What is PaV1?

  • TEM of PaV1 viral particles.
  • Juvenile Caribbean spiny lobster heavily infected with PaV1. Note the fouling of the carapace.
  • Diseased vs. Healthy Comparison: The lobster on the left in this shot is healthy while the one on the right is in the last stages of PaV1. During this time the hemolymph turns from clear/amber to white, as you can see in the middle syringes.
  • Spiny lobsters heavily infected with PaV1 become lethargic and incapable of rapid escape maneuvers.
Above: Video about PaV1 from a National Science Foundation "Science Nation" article on PaV1 here
  • Panulirus argus Virus 1 (PaV1) was discovered infecting juvenile Caribbean spiny lobsters in 2000
  • PaV1 was first discovered in the Florida Keys but has since been reported throughout much of the Caribbean Sea.
  • PaV1 is a pathogenic virus and typically lethal within weeks or months for infected juvenile lobsters, but declines among larger juveniles and adults.
  • Adult lobsters can be infected, but are typically asymptomatic.
  • Documented natural modes of transmission include contact, ingestion, and waterborne, for the smallest lobster size classes.
  • In some months up to 30% of the postlarval lobsters arriving in Florida from offshore are infected with PaV1, but are asymptomatic.
  • The fluctuating monthly pattern of PaV1 prevalence in postlarvae arriving in the Florida Keys suggests that there is a discontinuous supply of larvae from infected and non-infected Caribbean sources “upstream” of the Florida Keys, which probably receives larvae from throughout the Caribbean.
  • This scenario is consistent with genetic studies and modeling that demonstrate the strong oceanographic connection between lobster populations in the Florida Keys and the greater Caribbean.

Funding Agencies

PaV1 Prevalence

The prevalence of PaV1 varies among regions of the Caribbean, but is most prevalent in the northwest Caribbean (e.g., Mexico, Cuba, Dominican Republic, Florida). Prevalence of PaV1 has remained steady for over a decade (mean: 5 - 7%) at sites in the Florida Keys, but local prevalence can reach > 60% at some locations. Moreover, this mean prevalence only accounts for visible infections. When measured using a PCR assay, prevalence is often an order of magnitude higher.

2010 - 2011 PaV1 Prevalence Map

This map shows the prevalence of PaV1 (Panulirus argus Virus 1) among adult lobsters from around the Caribbean. All samples were collected between 2009-2011. Samples were hemolyph (blood), analyzed for infection using PCR. This research was funded through a research grant from the US National Science Foundation and Florida Sea Grant.

The PaV1 Research Team

Since our discovery of the disease, we have taken a multi-disciplinary approach to the research on the P. argus – PaV1 pathosystem by: developing molecular techniques for detecting the virus; examining its pathology in lobsters; testing its possible modes of transmission, and by documenting how PaV1 affects lobster behavior and juvenile lobster population dynamics. With regard to the effect of PaV1 on the Florida lobster fishery, we have determined that the presence of infected lobsters in traps can reduce trap catch and may increase transmission of disease within the commercial lobster fishery.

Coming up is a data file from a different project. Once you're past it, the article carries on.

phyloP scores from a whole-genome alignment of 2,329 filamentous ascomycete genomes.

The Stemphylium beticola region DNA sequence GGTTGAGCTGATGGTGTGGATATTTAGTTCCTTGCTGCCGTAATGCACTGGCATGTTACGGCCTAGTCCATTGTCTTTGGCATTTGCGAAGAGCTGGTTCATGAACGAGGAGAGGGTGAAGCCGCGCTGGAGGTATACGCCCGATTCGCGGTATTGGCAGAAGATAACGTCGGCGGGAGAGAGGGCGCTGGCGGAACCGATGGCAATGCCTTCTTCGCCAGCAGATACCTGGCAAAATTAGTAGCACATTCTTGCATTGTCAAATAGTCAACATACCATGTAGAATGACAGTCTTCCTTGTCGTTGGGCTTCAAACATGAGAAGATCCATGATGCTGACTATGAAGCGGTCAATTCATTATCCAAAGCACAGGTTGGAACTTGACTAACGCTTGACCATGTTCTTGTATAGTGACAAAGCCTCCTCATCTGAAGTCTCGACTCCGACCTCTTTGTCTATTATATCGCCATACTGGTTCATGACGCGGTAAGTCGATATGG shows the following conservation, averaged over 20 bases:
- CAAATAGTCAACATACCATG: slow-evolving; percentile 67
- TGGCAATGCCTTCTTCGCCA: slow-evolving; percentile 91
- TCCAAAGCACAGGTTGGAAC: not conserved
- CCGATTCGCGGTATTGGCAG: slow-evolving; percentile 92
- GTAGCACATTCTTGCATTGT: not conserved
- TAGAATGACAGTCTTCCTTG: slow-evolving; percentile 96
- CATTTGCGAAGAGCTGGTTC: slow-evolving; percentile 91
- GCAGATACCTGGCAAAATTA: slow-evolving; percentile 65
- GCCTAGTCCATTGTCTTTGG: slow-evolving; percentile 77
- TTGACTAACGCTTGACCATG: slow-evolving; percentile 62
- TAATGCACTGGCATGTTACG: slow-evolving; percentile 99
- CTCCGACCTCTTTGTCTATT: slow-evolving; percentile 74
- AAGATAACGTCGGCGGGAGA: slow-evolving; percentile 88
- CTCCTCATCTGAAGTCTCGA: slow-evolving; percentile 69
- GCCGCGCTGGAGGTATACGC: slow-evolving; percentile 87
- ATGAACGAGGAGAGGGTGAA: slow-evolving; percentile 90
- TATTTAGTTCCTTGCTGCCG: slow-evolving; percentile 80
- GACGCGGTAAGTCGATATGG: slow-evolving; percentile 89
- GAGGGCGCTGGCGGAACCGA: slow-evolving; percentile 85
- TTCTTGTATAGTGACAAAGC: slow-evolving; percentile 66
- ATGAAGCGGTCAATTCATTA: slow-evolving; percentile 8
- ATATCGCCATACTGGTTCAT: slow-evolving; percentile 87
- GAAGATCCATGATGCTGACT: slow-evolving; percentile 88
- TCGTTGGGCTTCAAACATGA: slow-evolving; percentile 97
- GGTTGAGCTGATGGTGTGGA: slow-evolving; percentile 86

,br />


Publications on PaV1 from Colleagues at Other Research Labs:

  • Briones-Fourzán P, Baeza-Martínez K, Lozano-Álvarez E (2009) Nutritional indices of juvenile Caribbean spiny lobsters in a Mexican reef lagoon: Are changes over a 10-year span related to the emergence of Panulirus argus Virus 1 (PaV1)? Journal of Experimental Marine Biology and Ecology 370:82-88
  • Briones-Fourzán P, Candia-Zulbarán RI, Negrete-Soto F, Barradas-Ortiz C, Huchin-Mian JP, Lozano-Álvarez E (2012) Influence of local habitat features on avoidance of disease by Caribbean spiny lobsters in a casita-enhanced bay. Diseases of Aquatic Organisms 100: 135-148.
  • Candia-Zulbarán RI, Briones-Fourzán P, Lozano-Álvarez E (2012) Variability in clinical prevalence of PaV1 in Caribbean spiny lobsters occupying commercial casitas over a large bay in Mexico. Diseases of Aquatic Organisms 100: 125-133.
  • Cruz-Quintana Y, Silveira-Coffigny R, Rodríguez-Canul R, Vidal-Martínez VM (2011) First evidence of Panulirus argus virus 1 (PaV1) in spiny lobster from Cuba and a clinical estimation of its prevalence. Diseases of Aquatic Organisms 93: 141-147.
  • Huchin-Mian JP, Briones-Fourzán P, Simá-Álvarez R, Cruz-Quintana Y, Pérez-Vega JA, Lozano-Álvarez E, Pascual-Jiménez C, Rodríguez-Canul R (2009) Detection of Panulirus argus Virus 1 (PaV1) in exported frozen tails of subadult-adult Caribbean spiny lobsters Panulirus argus. Diseases of Aquatic Organisms 86:159-162.
  • Huchin-Mian JP, Rodríguez-Canul R, Arias-Baňuelos E, Simá-Álvarez R, Briones-Fourzán P, Lozano-Álvarez E (2008) Presence of Panulirus argus Virus 1 (PaV1) in juvenile spiny lobsters Panulirus argus from the Caribbean coast of Mexico. Diseases of Aquatic Organisms 79:153-156.
  • Lozano-Álvarez E, Briones-Fourzán P, Ramírez-Estévez A, Placencia-Sánchez D, Huchin-Mian JP, Rodríguez-Canul R (2008) Prevalence of Panulirus argus Virus 1 (PaV1) and habitation patterns of healthy and diseased Caribbean spiny lobsters in shelter-limited habitats. Diseases of Aquatic Organisms 80: 95-104.
  • Pascual-Jiménez C, Huchin-Mian JP, Simões Nuno, Briones-Fourzán P, Lozano-Álvarez E, Sánchez-Arteaga A, Pérez-Vega JA, Simá-Álvarez R, Rosas-Vazquez C, Rodríguez-Canul R (2012) Physiological and immunological characterization of Caribbean spiny lobsters (Panulirus argus) naturally infected with Panulirus argus Virus 1 (PaV1). Diseases of Aquatic Organisms 100: 113-124.